UNDP and Cousteau Society agree to partner on ocean restoration and management

On June 15, 2017 the UN Development Programme (UNDP) and the Cousteau Society signed a Memorandum of Understanding, to undertake a range of ocean-related joint and coordinated activities at the global, regional and national level.

Programs run by UNDP and the Cousteau Society share a number of geographic areas such as the Black Sea, Red Sea, and the Comoros Islands.

Signing the MoU on behalf of UNDP, Magdy Martínez-Solimán, UN Assistant Secretary General and Director of UNDP’s Bureau for Policy and Programme Support said: “Perhaps no name is more closely associated with ocean protection than that of Jacques Cousteau, whose incredible legacy is carried on through the work of the Cousteau Society. UNDP and the Cousteau Society both recognize that a healthy ocean is essential to poverty reduction and sustainable development. UNDP is honoured and privileged to join hands and work with the Cousteau Society.

UNDP and the Cousteau Society share similar missions and see great benefit in cooperation between the two organizations. The MoU will enable the organizations to work together on oceans advocacy and awareness raising, marine ecosystem assessments, and tools and guidance on marine resource restoration and management.

Francine Cousteau, who signed the MoU on behalf of the Cousteau Society, said, “I thank UNDP and the devoted team for having shown confidence in our capacity to join forces to carry forward the work of Jacques Cousteau in the quest of excellence for the health of our Oceans and for the well-being of people on the water planet. On the eve of the twentieth Anniversary of Captain Cousteau’s passing, it is the most beautiful tribute we can offer to his work and to future generations, I am very enthusiastic and grateful.

This signing took place following the historic Ocean Conference (June 5-9, 2017), held to mobilize action towards achieving the targets set for the UN‘s Sustainable Development Goal 14 (SDG 14), “Life Below Water“.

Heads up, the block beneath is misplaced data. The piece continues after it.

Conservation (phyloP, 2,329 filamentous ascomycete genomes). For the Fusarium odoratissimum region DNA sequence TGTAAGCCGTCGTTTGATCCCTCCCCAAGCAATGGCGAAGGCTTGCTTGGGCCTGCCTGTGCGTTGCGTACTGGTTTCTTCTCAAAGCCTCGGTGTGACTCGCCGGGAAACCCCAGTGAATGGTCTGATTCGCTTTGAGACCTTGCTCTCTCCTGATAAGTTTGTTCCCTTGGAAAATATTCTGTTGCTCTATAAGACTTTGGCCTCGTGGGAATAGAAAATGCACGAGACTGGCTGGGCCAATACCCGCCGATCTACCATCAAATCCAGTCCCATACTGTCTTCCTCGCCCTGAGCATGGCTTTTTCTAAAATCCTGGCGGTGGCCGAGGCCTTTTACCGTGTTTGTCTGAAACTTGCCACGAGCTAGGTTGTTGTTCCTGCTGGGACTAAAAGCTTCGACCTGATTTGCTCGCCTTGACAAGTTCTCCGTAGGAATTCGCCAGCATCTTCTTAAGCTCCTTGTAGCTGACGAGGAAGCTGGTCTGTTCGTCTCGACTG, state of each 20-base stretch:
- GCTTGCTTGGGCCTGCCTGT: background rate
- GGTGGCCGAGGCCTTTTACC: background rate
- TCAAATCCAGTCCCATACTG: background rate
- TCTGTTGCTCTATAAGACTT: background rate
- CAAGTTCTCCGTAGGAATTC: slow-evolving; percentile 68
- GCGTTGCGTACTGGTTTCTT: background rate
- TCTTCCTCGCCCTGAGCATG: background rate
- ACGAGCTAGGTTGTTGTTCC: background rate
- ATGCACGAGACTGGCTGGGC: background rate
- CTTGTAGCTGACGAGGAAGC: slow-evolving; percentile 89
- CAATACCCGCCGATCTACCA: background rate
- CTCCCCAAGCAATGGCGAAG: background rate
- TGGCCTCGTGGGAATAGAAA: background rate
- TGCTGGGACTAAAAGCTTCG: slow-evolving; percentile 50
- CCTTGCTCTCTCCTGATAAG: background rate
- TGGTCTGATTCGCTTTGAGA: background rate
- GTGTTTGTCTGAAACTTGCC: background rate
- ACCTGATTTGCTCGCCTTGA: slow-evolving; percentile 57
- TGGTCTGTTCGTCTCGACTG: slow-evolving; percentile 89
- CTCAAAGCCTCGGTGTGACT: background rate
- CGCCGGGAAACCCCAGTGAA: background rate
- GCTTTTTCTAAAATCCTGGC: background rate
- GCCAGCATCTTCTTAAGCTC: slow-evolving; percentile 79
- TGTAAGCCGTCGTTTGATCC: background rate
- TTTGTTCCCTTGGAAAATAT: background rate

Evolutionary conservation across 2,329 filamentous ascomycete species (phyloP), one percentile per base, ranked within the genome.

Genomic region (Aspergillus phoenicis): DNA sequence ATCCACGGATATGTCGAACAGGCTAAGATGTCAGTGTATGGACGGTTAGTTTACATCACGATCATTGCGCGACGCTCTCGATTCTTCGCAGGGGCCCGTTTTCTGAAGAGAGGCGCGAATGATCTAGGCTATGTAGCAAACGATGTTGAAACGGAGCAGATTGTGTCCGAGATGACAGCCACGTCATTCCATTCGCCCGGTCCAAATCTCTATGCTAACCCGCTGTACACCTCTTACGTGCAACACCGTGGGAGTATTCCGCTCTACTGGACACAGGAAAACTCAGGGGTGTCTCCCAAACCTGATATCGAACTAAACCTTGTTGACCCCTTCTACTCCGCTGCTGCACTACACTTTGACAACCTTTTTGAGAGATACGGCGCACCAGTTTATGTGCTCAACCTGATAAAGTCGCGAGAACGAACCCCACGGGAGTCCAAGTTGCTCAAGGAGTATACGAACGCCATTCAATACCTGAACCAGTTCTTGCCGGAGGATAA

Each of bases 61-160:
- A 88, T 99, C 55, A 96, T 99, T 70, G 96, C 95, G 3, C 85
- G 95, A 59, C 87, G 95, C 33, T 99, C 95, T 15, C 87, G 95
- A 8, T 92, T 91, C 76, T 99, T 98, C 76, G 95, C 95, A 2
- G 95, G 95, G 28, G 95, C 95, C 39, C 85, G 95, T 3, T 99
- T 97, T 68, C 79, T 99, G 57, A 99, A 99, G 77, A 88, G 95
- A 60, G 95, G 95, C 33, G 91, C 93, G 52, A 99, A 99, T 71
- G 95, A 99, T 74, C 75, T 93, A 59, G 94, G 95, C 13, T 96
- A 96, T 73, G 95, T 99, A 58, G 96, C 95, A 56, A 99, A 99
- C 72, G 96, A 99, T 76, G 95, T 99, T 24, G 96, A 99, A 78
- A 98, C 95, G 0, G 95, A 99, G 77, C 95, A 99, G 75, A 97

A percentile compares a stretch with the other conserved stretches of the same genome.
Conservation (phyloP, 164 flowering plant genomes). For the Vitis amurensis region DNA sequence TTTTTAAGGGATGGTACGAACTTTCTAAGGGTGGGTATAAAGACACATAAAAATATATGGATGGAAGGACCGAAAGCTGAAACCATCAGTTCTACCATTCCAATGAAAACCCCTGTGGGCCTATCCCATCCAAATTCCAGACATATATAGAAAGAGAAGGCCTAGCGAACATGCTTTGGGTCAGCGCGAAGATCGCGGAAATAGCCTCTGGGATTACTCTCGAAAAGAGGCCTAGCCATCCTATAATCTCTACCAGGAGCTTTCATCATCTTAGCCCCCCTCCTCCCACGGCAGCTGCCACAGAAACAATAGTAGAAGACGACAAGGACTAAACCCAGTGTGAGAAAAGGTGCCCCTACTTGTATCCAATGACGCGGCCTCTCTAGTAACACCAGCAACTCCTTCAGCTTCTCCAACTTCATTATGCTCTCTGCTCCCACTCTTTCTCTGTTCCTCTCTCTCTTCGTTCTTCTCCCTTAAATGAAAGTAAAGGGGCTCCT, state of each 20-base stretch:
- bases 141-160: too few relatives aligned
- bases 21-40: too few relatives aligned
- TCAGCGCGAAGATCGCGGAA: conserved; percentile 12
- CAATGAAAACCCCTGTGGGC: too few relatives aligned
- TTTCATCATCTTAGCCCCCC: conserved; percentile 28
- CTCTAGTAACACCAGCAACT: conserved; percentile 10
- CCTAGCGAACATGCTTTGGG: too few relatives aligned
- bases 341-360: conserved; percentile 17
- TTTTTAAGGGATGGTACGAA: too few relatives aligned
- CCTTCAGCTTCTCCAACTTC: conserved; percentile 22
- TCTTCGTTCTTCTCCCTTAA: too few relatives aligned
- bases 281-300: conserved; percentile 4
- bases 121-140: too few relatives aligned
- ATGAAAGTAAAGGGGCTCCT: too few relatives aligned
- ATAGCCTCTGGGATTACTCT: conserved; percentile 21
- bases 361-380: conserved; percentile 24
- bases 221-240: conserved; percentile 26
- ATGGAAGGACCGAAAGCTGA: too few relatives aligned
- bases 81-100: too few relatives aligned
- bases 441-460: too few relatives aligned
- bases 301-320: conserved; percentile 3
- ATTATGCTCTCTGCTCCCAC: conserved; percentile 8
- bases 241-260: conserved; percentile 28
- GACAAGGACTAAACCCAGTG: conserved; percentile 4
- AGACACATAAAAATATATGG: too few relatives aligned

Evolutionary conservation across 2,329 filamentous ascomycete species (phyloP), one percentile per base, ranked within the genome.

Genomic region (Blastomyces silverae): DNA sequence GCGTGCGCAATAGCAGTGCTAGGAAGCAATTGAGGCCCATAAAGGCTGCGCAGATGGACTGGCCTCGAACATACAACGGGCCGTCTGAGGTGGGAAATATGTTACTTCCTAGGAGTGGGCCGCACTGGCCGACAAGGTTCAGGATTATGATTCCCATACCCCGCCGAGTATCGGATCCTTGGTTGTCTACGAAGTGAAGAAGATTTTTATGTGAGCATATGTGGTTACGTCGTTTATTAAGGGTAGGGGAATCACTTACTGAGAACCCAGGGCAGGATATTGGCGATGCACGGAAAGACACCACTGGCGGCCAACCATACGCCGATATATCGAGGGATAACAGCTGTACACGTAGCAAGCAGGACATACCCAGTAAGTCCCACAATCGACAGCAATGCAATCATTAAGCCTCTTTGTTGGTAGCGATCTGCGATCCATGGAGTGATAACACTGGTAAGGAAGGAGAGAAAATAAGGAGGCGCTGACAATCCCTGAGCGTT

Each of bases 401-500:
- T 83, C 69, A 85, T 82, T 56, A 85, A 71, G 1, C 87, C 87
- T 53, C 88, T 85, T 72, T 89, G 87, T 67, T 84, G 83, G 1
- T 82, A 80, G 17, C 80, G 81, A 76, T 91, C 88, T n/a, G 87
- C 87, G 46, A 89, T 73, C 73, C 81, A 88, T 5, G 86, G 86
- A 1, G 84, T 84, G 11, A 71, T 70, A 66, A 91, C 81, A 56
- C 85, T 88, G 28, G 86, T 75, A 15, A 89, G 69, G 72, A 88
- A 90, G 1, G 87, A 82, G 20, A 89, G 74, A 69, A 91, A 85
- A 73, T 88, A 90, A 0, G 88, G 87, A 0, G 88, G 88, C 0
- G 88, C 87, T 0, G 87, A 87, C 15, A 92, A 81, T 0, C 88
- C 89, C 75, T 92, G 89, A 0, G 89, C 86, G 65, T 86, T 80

Jacques Cousteau, through his life and his work, was an early leader in the environmental movement. He was a naval officer, an explorer, conservationist, filmmaker, innovator, scientist, photographer, author and researcher.

Here are the SDG 14 goals:

  • By 2020, sustainably manage and protect marine and coastal ecosystems to avoid significant adverse impacts, including by strengthening their resilience, and take action for their restoration in order to achieve healthy and productive oceans;
  • By 2020, effectively regulate harvesting and end overfishing, illegal, unreported and unregulated fishing and destructive fishing practices and implement science-based management plans, in order to restore fish stocks in the shortest time feasible, at least to levels that can produce maximum sustainable yield as determined by their biological characteristics;
  • By 2025, prevent and significantly reduce marine pollution of all kinds, in particular from land-based activities, including marine debris and nutrient pollution
    Minimize and address the impacts of ocean acidification, including through enhanced scientific cooperation at all levels;
  • By 2020, conserve at least 10 per cent of coastal and marine areas, consistent with national and international law and based on the best available scientific information;
  • By 2020, prohibit certain forms of fisheries subsidies which contribute to overcapacity and overfishing, eliminate subsidies that contribute to illegal, unreported and unregulated fishing and refrain from introducing new such subsidies, recognizing that appropriate and effective special and differential treatment for developing and least developed countries should be an integral part of the World Trade Organization fisheries subsidies negotiation;
  • By 2030, increase the economic benefits to Small Island developing States and least developed countries from the sustainable use of marine resources, including through sustainable management of fisheries, aquaculture and tourism;
  • Increase scientific knowledge, develop research capacity and transfer marine technology, taking into account the Intergovernmental Oceanographic Commission Criteria and Guidelines on the Transfer of Marine Technology, in order to improve ocean health and to enhance the contribution of marine biodiversity to the development of developing countries, in particular small island developing States and least developed countries;
  • Provide access for small-scale artisanal fishers to marine resources and markets;
  • Enhance the conservation and sustainable use of oceans and their resources by implementing international law as reflected in UNCLOS, which provides the legal framework for the conservation and sustainable use of oceans and their resources, as recalled in paragraph 158 of The Future We Want.

Photo of Red Sea reef via Adobe Stock.

See UNDP website.

See Cousteau Society website.

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